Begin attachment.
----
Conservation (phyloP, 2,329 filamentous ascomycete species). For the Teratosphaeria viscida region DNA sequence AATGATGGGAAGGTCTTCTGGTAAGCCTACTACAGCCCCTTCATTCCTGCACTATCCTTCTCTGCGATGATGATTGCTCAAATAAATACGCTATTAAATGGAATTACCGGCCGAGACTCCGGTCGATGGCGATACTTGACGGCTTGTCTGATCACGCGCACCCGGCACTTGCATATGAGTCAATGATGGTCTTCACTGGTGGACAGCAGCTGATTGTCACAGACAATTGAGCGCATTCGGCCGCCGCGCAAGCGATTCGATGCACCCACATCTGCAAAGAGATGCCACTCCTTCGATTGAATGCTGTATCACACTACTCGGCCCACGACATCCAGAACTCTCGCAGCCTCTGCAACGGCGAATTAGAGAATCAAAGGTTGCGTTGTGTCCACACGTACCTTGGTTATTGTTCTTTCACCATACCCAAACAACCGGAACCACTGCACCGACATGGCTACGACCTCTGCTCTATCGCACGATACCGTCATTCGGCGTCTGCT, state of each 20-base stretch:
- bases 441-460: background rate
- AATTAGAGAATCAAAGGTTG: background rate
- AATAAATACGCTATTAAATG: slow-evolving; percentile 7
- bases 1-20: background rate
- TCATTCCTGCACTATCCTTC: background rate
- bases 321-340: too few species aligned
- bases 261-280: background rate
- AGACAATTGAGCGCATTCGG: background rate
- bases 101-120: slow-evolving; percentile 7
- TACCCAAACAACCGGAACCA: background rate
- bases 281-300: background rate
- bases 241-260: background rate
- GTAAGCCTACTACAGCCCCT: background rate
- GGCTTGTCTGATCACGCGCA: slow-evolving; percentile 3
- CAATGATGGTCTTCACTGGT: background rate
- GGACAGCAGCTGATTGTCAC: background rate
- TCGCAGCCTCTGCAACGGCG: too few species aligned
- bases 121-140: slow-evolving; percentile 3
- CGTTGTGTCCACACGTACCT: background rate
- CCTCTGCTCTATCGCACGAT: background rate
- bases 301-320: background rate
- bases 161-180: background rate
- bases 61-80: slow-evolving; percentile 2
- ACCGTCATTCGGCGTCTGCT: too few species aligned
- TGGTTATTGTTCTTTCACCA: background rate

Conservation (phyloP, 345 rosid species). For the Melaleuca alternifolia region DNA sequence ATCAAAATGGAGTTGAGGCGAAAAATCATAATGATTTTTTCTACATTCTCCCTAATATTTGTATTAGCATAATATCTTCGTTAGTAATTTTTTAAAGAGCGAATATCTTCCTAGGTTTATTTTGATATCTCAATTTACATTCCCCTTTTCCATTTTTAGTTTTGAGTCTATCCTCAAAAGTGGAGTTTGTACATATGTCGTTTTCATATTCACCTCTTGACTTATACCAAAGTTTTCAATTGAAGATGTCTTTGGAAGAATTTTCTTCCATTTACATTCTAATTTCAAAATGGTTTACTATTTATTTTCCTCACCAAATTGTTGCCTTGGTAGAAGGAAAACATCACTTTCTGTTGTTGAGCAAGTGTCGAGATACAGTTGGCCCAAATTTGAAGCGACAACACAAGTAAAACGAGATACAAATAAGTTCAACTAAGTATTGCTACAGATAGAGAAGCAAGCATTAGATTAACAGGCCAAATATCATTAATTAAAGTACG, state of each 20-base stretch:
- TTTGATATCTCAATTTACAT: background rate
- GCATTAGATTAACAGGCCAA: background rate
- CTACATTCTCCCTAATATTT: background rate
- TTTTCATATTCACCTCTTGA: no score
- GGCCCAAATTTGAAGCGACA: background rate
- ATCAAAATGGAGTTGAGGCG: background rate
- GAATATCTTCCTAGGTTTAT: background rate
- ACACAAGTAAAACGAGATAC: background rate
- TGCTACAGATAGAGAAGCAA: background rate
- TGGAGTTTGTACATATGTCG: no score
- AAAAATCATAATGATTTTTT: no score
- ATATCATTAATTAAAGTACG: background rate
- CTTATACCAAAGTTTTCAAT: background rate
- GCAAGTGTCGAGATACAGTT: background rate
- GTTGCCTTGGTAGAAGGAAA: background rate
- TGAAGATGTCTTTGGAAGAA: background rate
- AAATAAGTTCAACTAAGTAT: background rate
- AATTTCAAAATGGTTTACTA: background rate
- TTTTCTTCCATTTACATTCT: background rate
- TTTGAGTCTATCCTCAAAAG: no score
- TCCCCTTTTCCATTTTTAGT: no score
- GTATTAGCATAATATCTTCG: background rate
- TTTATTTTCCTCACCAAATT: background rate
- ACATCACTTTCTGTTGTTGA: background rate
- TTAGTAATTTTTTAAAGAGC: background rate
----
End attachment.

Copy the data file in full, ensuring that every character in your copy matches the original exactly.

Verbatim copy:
Conservation (phyloP, 2,329 filamentous ascomycete species). For the Teratosphaeria viscida region DNA sequence AATGATGGGAAGGTCTTCTGGTAAGCCTACTACAGCCCCTTCATTCCTGCACTATCCTTCTCTGCGATGATGATTGCTCAAATAAATACGCTATTAAATGGAATTACCGGCCGAGACTCCGGTCGATGGCGATACTTGACGGCTTGTCTGATCACGCGCACCCGGCACTTGCATATGAGTCAATGATGGTCTTCACTGGTGGACAGCAGCTGATTGTCACAGACAATTGAGCGCATTCGGCCGCCGCGCAAGCGATTCGATGCACCCACATCTGCAAAGAGATGCCACTCCTTCGATTGAATGCTGTATCACACTACTCGGCCCACGACATCCAGAACTCTCGCAGCCTCTGCAACGGCGAATTAGAGAATCAAAGGTTGCGTTGTGTCCACACGTACCTTGGTTATTGTTCTTTCACCATACCCAAACAACCGGAACCACTGCACCGACATGGCTACGACCTCTGCTCTATCGCACGATACCGTCATTCGGCGTCTGCT, state of each 20-base stretch:
- bases 441-460: background rate
- AATTAGAGAATCAAAGGTTG: background rate
- AATAAATACGCTATTAAATG: slow-evolving; percentile 7
- bases 1-20: background rate
- TCATTCCTGCACTATCCTTC: background rate
- bases 321-340: too few species aligned
- bases 261-280: background rate
- AGACAATTGAGCGCATTCGG: background rate
- bases 101-120: slow-evolving; percentile 7
- TACCCAAACAACCGGAACCA: background rate
- bases 281-300: background rate
- bases 241-260: background rate
- GTAAGCCTACTACAGCCCCT: background rate
- GGCTTGTCTGATCACGCGCA: slow-evolving; percentile 3
- CAATGATGGTCTTCACTGGT: background rate
- GGACAGCAGCTGATTGTCAC: background rate
- TCGCAGCCTCTGCAACGGCG: too few species aligned
- bases 121-140: slow-evolving; percentile 3
- CGTTGTGTCCACACGTACCT: background rate
- CCTCTGCTCTATCGCACGAT: background rate
- bases 301-320: background rate
- bases 161-180: background rate
- bases 61-80: slow-evolving; percentile 2
- ACCGTCATTCGGCGTCTGCT: too few species aligned
- TGGTTATTGTTCTTTCACCA: background rate

Conservation (phyloP, 345 rosid species). For the Melaleuca alternifolia region DNA sequence ATCAAAATGGAGTTGAGGCGAAAAATCATAATGATTTTTTCTACATTCTCCCTAATATTTGTATTAGCATAATATCTTCGTTAGTAATTTTTTAAAGAGCGAATATCTTCCTAGGTTTATTTTGATATCTCAATTTACATTCCCCTTTTCCATTTTTAGTTTTGAGTCTATCCTCAAAAGTGGAGTTTGTACATATGTCGTTTTCATATTCACCTCTTGACTTATACCAAAGTTTTCAATTGAAGATGTCTTTGGAAGAATTTTCTTCCATTTACATTCTAATTTCAAAATGGTTTACTATTTATTTTCCTCACCAAATTGTTGCCTTGGTAGAAGGAAAACATCACTTTCTGTTGTTGAGCAAGTGTCGAGATACAGTTGGCCCAAATTTGAAGCGACAACACAAGTAAAACGAGATACAAATAAGTTCAACTAAGTATTGCTACAGATAGAGAAGCAAGCATTAGATTAACAGGCCAAATATCATTAATTAAAGTACG, state of each 20-base stretch:
- TTTGATATCTCAATTTACAT: background rate
- GCATTAGATTAACAGGCCAA: background rate
- CTACATTCTCCCTAATATTT: background rate
- TTTTCATATTCACCTCTTGA: no score
- GGCCCAAATTTGAAGCGACA: background rate
- ATCAAAATGGAGTTGAGGCG: background rate
- GAATATCTTCCTAGGTTTAT: background rate
- ACACAAGTAAAACGAGATAC: background rate
- TGCTACAGATAGAGAAGCAA: background rate
- TGGAGTTTGTACATATGTCG: no score
- AAAAATCATAATGATTTTTT: no score
- ATATCATTAATTAAAGTACG: background rate
- CTTATACCAAAGTTTTCAAT: background rate
- GCAAGTGTCGAGATACAGTT: background rate
- GTTGCCTTGGTAGAAGGAAA: background rate
- TGAAGATGTCTTTGGAAGAA: background rate
- AAATAAGTTCAACTAAGTAT: background rate
- AATTTCAAAATGGTTTACTA: background rate
- TTTTCTTCCATTTACATTCT: background rate
- TTTGAGTCTATCCTCAAAAG: no score
- TCCCCTTTTCCATTTTTAGT: no score
- GTATTAGCATAATATCTTCG: background rate
- TTTATTTTCCTCACCAAATT: background rate
- ACATCACTTTCTGTTGTTGA: background rate
- TTAGTAATTTTTTAAAGAGC: background rate